SynchAudio is proud to be the partner of Midem 2017’s Global Sync & Brands Summit, and to bring you this series of interviews. We believe this partnership works because it brings together the best elements of both sides: the global music industry platform that is Midem, with exclusive curated knowledge around the licensing of music for screen based media. A marriage of excellence!
In this interview series with renowned music supervisors specialised in licensing music for film, TV, games and advertising, each supervisor will reveal their approach to their work, and maybe even unveil what projects they are currently working on. So if you are interested in sync licensing and pitching music for screen-based media, be sure to check back to see what each music supervisor reveals.
First up is Ed Bailie, Director of Leland Music, the agency responsible for some of the UK’s highest-profile TV, film and advertising sync work. Read on to find out all about his approach, strategy and inspirations; and of course, how to pitch to him, before you meet him this June in Cannes!
In 2016, Bailie was awarded Best Music Supervisor: Advertising at the Music Week Sync Awards. With a background in music publishing, Ed previously headed up the sync teams at both Bug Music and Blue Mountain Music in the UK. Recent supervision highlights include multi-awarding winning advertising campaigns We’re The Superhumans, for the Paralympics; Buster The Boxer, for retailer John Lewis; Live Colourful.LIVE for Bulmers, and Make Your Own Rules, for Haig Clubman. Not to mention feature films like Ronaldo (dir. Anthony Wonke), The Goob (dir. Guy Myhill) and Christmas In A Day (dir. Kevin Macdonald).
Farinoush Mostaghimi (SynchAudio): What makes a track ‘sync-able’? How can you tweak a track to improve its chances of getting synced?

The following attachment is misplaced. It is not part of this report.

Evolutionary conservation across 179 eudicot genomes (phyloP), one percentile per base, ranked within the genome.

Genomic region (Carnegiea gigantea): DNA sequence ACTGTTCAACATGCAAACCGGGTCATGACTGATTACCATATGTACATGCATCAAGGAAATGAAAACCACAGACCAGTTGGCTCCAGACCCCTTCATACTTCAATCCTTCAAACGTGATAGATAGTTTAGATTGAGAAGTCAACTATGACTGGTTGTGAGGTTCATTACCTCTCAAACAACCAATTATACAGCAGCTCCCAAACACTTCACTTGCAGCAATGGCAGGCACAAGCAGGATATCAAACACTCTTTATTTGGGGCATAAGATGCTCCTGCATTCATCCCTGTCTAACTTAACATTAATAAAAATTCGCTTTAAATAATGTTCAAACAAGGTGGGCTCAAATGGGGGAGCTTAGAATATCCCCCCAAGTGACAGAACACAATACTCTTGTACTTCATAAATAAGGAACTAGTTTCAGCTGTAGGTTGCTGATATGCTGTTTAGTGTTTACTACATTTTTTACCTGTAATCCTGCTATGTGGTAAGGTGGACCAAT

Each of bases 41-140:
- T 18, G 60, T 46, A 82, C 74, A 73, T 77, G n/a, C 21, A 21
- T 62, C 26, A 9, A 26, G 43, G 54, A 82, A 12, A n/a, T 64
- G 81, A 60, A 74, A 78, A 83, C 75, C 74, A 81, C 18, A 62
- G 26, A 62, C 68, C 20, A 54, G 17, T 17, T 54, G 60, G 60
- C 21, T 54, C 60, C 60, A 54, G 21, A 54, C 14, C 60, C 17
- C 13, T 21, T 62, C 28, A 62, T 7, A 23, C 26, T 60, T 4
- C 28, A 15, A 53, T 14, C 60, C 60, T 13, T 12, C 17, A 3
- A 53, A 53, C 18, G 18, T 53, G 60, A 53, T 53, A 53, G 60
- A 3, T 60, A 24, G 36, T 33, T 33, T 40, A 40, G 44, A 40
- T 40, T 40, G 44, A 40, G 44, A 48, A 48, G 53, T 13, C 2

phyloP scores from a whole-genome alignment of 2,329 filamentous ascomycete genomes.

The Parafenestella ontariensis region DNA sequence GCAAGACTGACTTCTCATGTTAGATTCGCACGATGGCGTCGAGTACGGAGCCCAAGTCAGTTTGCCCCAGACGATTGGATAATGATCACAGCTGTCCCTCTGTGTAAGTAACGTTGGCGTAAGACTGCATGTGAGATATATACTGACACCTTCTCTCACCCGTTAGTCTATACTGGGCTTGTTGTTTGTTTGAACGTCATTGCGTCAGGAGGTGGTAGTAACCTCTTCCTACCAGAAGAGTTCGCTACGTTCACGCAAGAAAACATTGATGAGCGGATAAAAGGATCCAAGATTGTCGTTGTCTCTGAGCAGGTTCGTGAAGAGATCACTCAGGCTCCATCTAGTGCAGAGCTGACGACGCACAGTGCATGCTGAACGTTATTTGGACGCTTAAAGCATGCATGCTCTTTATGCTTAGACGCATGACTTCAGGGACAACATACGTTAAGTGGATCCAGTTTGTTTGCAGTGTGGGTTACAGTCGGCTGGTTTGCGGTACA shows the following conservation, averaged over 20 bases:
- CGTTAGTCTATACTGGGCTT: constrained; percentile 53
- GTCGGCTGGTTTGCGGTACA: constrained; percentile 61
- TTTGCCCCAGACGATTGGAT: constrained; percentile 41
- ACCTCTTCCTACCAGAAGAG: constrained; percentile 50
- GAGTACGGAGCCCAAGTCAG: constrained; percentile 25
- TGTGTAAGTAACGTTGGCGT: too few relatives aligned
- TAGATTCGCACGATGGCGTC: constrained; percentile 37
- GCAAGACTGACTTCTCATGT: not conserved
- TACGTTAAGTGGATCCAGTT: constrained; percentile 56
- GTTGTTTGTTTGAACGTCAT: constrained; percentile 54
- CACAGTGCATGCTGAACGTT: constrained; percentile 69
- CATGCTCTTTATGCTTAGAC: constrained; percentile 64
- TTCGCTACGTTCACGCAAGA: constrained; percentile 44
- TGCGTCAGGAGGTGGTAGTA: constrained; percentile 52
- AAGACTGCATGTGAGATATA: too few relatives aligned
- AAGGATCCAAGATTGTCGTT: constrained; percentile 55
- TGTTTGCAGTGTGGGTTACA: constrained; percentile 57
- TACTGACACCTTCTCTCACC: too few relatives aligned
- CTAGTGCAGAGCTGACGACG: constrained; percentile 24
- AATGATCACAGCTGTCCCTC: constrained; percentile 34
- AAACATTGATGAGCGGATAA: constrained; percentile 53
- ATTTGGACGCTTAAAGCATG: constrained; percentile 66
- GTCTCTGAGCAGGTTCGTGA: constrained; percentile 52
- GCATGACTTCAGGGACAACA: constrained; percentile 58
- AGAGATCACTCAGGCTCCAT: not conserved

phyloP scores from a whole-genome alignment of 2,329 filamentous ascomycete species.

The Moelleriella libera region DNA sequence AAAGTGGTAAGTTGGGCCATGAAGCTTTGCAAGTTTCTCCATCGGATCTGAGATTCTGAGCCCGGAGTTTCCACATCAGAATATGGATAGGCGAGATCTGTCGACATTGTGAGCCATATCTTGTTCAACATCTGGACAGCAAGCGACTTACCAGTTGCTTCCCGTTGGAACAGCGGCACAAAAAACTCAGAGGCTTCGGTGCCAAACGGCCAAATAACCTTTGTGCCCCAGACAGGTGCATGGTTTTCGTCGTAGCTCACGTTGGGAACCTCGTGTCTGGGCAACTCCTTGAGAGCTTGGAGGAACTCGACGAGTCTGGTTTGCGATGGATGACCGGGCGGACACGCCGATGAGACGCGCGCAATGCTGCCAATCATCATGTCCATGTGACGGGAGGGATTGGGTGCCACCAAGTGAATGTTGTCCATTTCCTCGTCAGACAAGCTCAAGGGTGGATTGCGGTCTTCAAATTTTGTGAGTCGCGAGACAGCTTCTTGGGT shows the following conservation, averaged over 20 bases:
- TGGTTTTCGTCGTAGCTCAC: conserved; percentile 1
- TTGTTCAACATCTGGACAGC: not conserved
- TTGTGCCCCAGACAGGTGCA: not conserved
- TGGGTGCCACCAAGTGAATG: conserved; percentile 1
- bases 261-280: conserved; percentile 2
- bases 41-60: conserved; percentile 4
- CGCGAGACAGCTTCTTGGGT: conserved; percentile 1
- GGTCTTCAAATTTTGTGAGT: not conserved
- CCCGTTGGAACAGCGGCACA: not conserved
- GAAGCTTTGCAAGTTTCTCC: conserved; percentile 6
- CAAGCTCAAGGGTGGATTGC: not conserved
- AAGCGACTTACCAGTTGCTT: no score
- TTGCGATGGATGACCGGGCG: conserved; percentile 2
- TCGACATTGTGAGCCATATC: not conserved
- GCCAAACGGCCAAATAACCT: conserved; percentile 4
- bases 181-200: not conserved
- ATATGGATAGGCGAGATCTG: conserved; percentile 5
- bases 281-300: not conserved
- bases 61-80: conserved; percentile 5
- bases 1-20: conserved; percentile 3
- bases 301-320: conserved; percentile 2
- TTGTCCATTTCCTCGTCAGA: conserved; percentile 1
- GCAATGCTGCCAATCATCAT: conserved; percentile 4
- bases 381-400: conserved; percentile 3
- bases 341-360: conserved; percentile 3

Ed Bailie: There’s no be all and end all to what makes a track ‘sync-able’. Some of the most exciting uses of music in film / TV / advertising are unexpected, bold & adventurous choices. Variety can enable some of the most creative use of music in film and avoid formulaic syncs. While different film scenes and brand messages call for different musical choices, there are a few things rights owners can be prepared with in case a sync opportunity comes along:
- Have radio-friendly versions of songs that have explicit lyrics (especially for advertising)
- Have mastered instrumental versions available
- Have access to your stems / recording session files when possible (in case minor mix tweaks need to be made to allow room for voice-over or SFX).
But I don’t advise writing music with ‘sync-ability’ in mind… Second-guessing potential placements doesn’t help form an artist’s unique voice, which can be the most important thing for fans and filmmakers alike.
> What recent sync projects are you the most proud of, and why?
Working on Channel 4’s We’re The Superhumans Paralympics promo was perhaps the proudest moment of my career to date. Being part of the team that brought The Superhuman Band to fruition, supervising the musical arrangement, rehearsals, recording and follow up events… The whole process was a humbling and inspiring experience for our team. The will, skill and determination of the musicians, the collective collaboration everyone involved restlessly poured into the production, and the public impact the final film received, culminated in a project we will never forget being a part of.
> What are the best ways people should pitch songs to you?
Get in touch for a coffee or a Skype chat so I can hear more about your catalogue and company. Regular email updates are welcomed, with artist info, download links to fully tagged mp3s with a few recommended song highlights to check out first. Any upcoming (local) live dates can be useful too.
> What are the worst ways/tactics to avoid?
We’re busy, as you are, so calling every day to see if we’ve listened doesn’t help. Please be patient and check in by email. We don’t mean to be rude, there are a lot of people reaching out with new music so it’s not possible to reply quickly while we focus on our current productions. Receiving your music is always appreciated.